Actress Kristen Stewart told the Southern California News Group that she joined the march to send a message to the new president. If politics comes up in the stories that the filmmakers are telling, so be it. “Just making it known that we’re completely not on board is important,” she said.• RELATED PHOTOS: Women March on Washington, Los Angeles and Other CitiesAt his opening-day news conference Thursday, Sundance founder Robert Redford declined to discuss Trump, saying of the festival, “We try to stay away from politics per se. … But we don’t play advocacy.”
Blige, who supported Hillary Clinton’s campaign and sang at President Barack Obama’s 2009 inaugural concert, added, “He speaks about women viciously. yetTrump’s policy plans were blasted at Saturday’s women’s march in Park City, Utah, where celebrities and local residents rallied in solidarity with demonstrators in Washington, D.C., Los Angeles, New York and other cities.“This isn’t 1917, it’s 2017,” declared TV host Chelsea Handler, who led the protest. … It makes me emotional.”• RELATED STORY: With President Trump in charge, the sky hasn’t fallen … “We shouldn’t have to fight for progress we’ve already made, but we’re ready to.” The event was not officially sanctioned by Sundance, but festival director John Cooper and Sundance Institute executive director Keri Putnam were among the estimated 8,000 people who took part.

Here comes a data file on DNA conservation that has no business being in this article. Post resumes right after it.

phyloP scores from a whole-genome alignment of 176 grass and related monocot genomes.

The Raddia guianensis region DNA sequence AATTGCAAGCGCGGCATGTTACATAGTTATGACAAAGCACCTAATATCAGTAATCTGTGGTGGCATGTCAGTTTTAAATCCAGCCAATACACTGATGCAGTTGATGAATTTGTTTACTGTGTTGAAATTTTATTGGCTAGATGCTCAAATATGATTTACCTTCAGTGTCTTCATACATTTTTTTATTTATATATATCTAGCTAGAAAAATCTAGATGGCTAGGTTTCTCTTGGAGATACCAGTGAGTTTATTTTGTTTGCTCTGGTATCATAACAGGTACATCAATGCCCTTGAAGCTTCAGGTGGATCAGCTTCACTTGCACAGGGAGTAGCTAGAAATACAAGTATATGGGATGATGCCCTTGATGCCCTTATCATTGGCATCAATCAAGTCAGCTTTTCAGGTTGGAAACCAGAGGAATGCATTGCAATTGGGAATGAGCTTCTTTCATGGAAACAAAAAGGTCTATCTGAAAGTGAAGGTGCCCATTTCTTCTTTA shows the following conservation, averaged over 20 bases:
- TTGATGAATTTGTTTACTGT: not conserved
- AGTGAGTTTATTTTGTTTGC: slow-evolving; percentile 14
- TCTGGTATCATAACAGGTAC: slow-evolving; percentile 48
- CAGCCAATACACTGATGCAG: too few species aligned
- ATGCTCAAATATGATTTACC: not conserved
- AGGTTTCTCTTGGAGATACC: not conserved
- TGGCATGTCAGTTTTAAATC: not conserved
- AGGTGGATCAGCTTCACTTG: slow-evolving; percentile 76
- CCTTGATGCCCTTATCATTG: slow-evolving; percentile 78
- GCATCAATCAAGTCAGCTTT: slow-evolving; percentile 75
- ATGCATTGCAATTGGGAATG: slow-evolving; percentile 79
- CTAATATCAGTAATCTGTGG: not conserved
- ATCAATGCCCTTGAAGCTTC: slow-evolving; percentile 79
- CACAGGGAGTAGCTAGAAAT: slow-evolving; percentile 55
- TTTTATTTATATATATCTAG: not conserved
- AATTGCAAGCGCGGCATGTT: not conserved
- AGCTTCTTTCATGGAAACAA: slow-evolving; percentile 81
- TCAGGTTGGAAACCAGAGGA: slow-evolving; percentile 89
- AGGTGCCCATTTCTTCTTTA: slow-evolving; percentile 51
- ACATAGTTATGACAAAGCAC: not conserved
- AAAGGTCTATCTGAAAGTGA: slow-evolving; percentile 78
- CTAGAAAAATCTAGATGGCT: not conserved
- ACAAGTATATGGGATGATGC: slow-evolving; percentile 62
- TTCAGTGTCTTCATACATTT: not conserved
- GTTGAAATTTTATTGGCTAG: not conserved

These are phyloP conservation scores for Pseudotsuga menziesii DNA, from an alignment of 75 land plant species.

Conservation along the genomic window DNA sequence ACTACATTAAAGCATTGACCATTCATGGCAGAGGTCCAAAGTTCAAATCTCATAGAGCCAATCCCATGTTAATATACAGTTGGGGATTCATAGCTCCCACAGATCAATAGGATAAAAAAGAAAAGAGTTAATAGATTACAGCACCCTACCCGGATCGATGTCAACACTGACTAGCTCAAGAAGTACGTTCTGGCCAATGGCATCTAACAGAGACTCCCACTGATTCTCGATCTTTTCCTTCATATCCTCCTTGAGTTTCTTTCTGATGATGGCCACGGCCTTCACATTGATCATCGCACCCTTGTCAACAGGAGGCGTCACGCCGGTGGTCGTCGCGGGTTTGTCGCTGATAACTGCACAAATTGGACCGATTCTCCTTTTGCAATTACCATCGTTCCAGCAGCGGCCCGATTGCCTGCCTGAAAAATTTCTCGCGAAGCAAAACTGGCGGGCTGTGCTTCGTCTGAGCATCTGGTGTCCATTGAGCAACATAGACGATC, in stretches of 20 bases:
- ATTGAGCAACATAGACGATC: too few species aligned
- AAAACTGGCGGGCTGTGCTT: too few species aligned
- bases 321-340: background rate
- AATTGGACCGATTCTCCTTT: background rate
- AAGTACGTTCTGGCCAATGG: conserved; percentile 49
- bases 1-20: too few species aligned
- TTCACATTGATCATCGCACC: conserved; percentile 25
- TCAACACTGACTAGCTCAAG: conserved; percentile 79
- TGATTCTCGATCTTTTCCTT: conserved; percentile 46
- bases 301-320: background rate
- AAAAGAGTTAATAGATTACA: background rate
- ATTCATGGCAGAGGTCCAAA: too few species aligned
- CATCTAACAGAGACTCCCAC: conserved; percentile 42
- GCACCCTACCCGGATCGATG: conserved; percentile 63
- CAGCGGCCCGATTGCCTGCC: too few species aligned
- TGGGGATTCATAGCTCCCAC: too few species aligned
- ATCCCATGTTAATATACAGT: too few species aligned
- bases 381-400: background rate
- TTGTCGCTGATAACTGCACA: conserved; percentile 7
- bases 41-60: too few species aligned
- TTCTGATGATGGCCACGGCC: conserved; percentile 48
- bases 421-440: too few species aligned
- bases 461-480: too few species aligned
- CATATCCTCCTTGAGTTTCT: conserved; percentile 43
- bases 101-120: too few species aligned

Trump’s position on climate change — at one point during the campaign he called it a “hoax” but later said he had an open mind on the subject — came under criticism from former Vice-President Al Gore, who came to Sundance for the premiere of “An Inconvenient Sequel: Truth to Power,” the follow-up to his Oscar-winning climate change documentary “An Inconvenient Truth.” “People are going to rebel against that — and a movement will be created,” he said. But later in the news conference, Redford predicted there will be pushback against Trump if he cuts programs that are popular with many Americans.
PARK CITY, Utah >> At this year’s Sundance Film Festival, one topic of conversation has trumped all others — President Donald Trump. Blige, who co-stars in the Mississippi Delta drama “Mudbound,” labeled Trump a “racist.” “I just really can’t support this,” Blige said Saturday about Trump while promoting her film with co-star Carey Mulligan and director Dee Rees. At premieres, panel discussions and a large protest, Trump’s name is frequently part of the conversation, usually with a liberal dose of dismay. Singer and actress Mary J.